Higher Education after Brexit

Here are a few brief observations from Chaplaincy on the uncertainty created by Brexit for  UK  Higher Education.

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Chris Hale, Head of Policy at Universities UK spoke at the HE Chaplains annual conference in January 2017.  He outlined  the general uncertainty that now affects staff and  students, as well as threatening future research funding and partnerships.It is a picture chaplains see in thier own universities.

I have had conversations with staff from EU countries worried about whether they can stay in the UK. Some have been working here for decades.There is now much evidence that the usual right to remain procedures don’t work for existing EU nationals. See the LSE Brexit blog on this.

At Imperial about  20 per cent  of  students and 25 percent of staff  come from EU countries other than Britain. Student applications from EU countries are down by 7%.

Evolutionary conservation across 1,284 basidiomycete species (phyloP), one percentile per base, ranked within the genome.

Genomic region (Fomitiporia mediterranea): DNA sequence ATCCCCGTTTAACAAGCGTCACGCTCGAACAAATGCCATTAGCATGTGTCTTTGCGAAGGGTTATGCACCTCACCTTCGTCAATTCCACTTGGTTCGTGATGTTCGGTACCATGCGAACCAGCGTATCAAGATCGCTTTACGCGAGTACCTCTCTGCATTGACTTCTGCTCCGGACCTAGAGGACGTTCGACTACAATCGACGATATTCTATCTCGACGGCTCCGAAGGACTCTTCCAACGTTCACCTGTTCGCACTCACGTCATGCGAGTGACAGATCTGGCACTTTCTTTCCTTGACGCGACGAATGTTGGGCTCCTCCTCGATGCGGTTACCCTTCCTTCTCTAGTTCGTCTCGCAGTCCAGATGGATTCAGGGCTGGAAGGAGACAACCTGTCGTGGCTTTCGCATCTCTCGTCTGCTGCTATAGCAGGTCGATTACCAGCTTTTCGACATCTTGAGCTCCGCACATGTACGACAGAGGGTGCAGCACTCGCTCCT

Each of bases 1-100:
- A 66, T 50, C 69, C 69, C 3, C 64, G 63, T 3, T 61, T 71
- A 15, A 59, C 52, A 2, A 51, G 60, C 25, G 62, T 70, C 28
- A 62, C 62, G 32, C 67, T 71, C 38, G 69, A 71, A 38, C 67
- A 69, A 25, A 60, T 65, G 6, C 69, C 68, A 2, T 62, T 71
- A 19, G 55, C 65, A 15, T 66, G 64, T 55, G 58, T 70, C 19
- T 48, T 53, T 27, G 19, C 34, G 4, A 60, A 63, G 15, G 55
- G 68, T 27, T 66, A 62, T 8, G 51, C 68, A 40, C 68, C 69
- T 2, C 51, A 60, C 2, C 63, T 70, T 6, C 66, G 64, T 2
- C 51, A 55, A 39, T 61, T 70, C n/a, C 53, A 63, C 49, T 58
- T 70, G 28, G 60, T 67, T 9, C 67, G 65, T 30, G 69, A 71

A significant  amount of research funding comes from the EU’s Horizon 2020 programme. The UK Government has now agreed to meet any loss of funding to these projects when the UK leaves the EU. This may do something to maintain collaborations between EU and UK  universities.This area is being watched closely. What will happen to science funding after 2020 is not yet clear.

 

See also Universities UK Brexit round-up.

 

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Long reads

I want to share some longer articles that I and my colleagues at the Imperial College Multi-Faith Centre are finding useful.